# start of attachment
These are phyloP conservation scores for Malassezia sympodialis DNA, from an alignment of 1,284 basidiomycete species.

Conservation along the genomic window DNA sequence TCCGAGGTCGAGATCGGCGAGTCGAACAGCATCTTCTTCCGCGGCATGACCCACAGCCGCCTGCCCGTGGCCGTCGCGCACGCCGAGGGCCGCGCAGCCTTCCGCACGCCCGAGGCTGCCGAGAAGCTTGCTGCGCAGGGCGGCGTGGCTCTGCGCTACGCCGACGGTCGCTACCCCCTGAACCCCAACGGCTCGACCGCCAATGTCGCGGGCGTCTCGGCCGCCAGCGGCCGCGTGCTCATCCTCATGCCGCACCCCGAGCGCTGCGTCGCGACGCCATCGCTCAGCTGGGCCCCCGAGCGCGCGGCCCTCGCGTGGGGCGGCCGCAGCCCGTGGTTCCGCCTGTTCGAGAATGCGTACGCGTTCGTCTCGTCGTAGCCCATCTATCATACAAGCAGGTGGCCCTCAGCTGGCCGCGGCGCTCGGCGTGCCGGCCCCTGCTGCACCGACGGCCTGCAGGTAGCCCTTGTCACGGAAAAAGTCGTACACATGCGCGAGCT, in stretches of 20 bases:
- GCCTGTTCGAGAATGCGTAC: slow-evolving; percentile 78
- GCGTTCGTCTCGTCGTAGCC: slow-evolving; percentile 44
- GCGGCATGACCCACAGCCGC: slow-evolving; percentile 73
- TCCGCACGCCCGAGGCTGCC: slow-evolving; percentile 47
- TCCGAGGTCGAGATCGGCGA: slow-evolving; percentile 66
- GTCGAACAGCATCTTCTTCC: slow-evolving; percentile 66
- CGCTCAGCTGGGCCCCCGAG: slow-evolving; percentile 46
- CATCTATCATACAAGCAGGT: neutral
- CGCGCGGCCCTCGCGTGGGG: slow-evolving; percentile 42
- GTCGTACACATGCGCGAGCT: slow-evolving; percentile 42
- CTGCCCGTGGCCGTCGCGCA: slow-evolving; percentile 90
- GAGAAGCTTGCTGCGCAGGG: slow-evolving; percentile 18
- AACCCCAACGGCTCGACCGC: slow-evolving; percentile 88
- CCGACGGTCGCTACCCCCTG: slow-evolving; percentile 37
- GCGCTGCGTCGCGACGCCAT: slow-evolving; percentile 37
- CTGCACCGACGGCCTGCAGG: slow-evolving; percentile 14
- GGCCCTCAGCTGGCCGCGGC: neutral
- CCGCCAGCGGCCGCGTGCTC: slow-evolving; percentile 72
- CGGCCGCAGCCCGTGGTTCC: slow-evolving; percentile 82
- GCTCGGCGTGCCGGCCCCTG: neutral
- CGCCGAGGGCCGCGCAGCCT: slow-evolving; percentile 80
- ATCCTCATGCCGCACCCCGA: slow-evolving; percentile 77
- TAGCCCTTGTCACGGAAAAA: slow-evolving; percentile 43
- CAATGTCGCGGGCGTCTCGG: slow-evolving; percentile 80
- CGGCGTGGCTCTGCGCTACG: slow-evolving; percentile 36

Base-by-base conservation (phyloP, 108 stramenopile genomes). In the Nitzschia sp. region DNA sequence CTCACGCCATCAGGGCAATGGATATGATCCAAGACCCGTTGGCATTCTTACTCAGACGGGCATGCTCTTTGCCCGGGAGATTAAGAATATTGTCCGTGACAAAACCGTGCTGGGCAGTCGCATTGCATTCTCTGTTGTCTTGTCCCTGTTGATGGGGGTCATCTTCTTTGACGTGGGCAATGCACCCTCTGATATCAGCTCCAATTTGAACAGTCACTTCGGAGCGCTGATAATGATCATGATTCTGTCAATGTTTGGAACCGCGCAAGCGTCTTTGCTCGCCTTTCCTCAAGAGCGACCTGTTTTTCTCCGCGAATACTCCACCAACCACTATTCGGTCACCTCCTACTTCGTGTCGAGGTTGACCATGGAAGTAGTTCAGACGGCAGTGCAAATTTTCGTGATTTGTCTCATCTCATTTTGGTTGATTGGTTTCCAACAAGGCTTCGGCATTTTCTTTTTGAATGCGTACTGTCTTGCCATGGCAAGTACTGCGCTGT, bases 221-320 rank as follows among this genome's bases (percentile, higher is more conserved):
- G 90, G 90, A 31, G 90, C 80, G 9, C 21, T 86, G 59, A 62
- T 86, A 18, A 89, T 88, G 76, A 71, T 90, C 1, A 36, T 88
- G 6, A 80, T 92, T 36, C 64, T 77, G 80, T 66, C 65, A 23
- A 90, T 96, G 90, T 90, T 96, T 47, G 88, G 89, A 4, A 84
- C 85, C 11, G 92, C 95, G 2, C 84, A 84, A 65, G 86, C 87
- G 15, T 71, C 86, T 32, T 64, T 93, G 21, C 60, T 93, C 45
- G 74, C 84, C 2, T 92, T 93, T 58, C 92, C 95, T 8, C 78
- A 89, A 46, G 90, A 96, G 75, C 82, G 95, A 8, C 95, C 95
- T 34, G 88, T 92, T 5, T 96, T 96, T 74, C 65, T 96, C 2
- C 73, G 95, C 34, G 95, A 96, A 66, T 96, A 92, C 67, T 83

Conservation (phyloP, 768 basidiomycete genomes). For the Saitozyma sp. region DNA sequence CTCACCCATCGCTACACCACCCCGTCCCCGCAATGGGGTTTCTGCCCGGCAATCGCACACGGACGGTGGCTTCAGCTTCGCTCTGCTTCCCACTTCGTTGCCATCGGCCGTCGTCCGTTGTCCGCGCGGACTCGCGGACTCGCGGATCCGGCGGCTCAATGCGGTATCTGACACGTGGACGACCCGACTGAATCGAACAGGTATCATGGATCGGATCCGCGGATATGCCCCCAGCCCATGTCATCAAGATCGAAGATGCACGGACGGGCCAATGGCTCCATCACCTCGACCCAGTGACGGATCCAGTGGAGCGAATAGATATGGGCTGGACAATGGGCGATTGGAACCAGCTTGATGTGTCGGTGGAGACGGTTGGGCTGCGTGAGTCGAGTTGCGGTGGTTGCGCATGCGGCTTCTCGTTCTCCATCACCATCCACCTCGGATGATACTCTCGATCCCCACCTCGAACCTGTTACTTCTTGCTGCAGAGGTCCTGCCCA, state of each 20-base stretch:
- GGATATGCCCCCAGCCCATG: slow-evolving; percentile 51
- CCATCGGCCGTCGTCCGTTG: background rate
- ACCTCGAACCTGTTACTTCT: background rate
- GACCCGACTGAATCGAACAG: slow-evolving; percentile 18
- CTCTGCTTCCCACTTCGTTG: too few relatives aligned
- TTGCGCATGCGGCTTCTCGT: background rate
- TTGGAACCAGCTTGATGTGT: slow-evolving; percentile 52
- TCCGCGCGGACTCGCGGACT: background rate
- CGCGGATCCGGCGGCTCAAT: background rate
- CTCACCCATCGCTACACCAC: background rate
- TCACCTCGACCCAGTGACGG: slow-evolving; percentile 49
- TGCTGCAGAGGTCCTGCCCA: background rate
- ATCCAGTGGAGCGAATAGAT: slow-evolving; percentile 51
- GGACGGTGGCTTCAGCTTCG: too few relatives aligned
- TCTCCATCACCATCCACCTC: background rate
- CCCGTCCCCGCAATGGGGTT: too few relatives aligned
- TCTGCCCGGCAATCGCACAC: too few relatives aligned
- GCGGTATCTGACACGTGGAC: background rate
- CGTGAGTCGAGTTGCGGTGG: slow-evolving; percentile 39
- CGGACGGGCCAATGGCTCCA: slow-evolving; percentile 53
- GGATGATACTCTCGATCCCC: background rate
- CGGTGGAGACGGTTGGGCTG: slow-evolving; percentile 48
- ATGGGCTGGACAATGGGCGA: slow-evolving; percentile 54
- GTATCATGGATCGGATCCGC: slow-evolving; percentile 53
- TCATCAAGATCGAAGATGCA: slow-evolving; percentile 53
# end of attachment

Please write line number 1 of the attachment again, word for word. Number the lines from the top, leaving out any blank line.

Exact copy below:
These are phyloP conservation scores for Malassezia sympodialis DNA, from an alignment of 1,284 basidiomycete species.